Their 2009 National School Climate Survey of middle and high school students found that as many as nine out of ten LGBT students experienced harassment at school in the past year, and nearly two-thirds felt unsafe because of their sexual orientation. What's more, a third of them had had to miss at least one day of school in the past month because of safety concerns!
Even though the survey revealed a marked decline in the frequency of homophobic teasing and remarks, it found that more severe forms of bullying and harassment remain consistent.
Here's a smattering of the startling data:
- 84.6 percent of LGBT students reported being verbally harassed, 40.1 percent reported being physically harassed and 18.8 percent reported being physically assaulted at school in the past year because of their sexual orientation.
- 63.7 percent of LGBT students reported being verbally harassed, 27.2 percent reported being physically harassed and 12.5 percent reported being physically assaulted at school in the past year because of their gender expression.
- 72.4 percent heard homophobic remarks, such as "faggot" or "dyke," frequently or often at school.
- 61.1 percent of LGBT students reported that they felt unsafe in school because of their sexual orientation, and 39.9 percent felt unsafe because of their gender expression.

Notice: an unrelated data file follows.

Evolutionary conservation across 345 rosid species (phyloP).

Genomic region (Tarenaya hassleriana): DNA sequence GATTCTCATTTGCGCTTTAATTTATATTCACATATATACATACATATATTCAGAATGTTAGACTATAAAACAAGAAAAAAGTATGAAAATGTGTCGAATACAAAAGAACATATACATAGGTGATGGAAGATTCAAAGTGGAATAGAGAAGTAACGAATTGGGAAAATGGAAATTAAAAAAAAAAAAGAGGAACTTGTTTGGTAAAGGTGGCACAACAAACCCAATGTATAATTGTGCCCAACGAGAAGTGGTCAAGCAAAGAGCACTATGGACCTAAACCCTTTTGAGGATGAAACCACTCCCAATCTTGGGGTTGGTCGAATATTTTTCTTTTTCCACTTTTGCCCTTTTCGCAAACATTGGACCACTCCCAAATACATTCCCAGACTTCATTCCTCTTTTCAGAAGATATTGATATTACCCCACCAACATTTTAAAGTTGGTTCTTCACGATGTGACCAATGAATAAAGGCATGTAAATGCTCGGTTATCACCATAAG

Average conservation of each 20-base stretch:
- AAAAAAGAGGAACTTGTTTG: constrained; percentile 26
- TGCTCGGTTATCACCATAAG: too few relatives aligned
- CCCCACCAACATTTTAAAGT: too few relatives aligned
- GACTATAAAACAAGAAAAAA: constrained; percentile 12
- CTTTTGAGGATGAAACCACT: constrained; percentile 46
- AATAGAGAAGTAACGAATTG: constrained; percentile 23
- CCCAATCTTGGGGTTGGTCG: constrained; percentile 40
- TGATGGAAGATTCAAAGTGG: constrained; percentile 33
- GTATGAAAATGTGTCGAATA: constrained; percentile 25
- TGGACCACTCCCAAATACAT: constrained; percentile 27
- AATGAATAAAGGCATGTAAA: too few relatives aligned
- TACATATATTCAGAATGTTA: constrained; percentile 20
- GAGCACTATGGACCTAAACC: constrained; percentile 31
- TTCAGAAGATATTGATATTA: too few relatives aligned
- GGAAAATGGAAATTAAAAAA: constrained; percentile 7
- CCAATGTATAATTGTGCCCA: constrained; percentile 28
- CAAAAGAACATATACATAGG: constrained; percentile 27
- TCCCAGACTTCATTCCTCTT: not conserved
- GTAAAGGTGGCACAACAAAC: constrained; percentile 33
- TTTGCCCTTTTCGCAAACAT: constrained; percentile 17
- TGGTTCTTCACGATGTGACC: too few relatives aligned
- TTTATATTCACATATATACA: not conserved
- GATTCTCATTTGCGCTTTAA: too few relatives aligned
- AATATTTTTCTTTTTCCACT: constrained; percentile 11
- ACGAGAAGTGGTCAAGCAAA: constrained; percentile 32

- 29.1 percent of LGBT students missed a class at least once, and 30 percent missed at least one day of school in the past month because of safety concerns, compared with only 8 percent and 6.7 percent, respectively, of a national sample of secondary school students.
GLSEN experts say that gay-straight alliances in schools result in more positive experiences for LGBT students, such as decreased absenteeism and less victimization. Yet unfortunately, less than half of the LGBT students studied (44.6 percent) reported having a gay-straight alliance at school, only 53.4 percent could identify six or more supportive educators and less than a fifth (18.2 percent) attended a school that had a comprehensive anti-bullying policy.
Something's got to give. In this day and age, there is absolutely NO REASON for LGBT students to EVER have to be afraid to be who they are.
What would be helpful? Maybe if Obama spoke out and the Department of Education instituted a nationwide ally program (such as the tolerance-promoting Straight for Equality program my peeps at PFLAG provide in major companies around the country), things would get better.
"In 1999, GLSEN began data collection on the school experiences of LGBT students in order to fill a critical void in our knowledge and understanding of the ways LGBT issues play out in schools," said GLSEN executive director Eliza Byard. "It could not be clearer that there is an urgent need for action to create safe and affirming schools for LGBT students. As our nation seems to finally be taking bullying more seriously, it is crucial that LGBT students are no longer left out of efforts to address this public health crisis."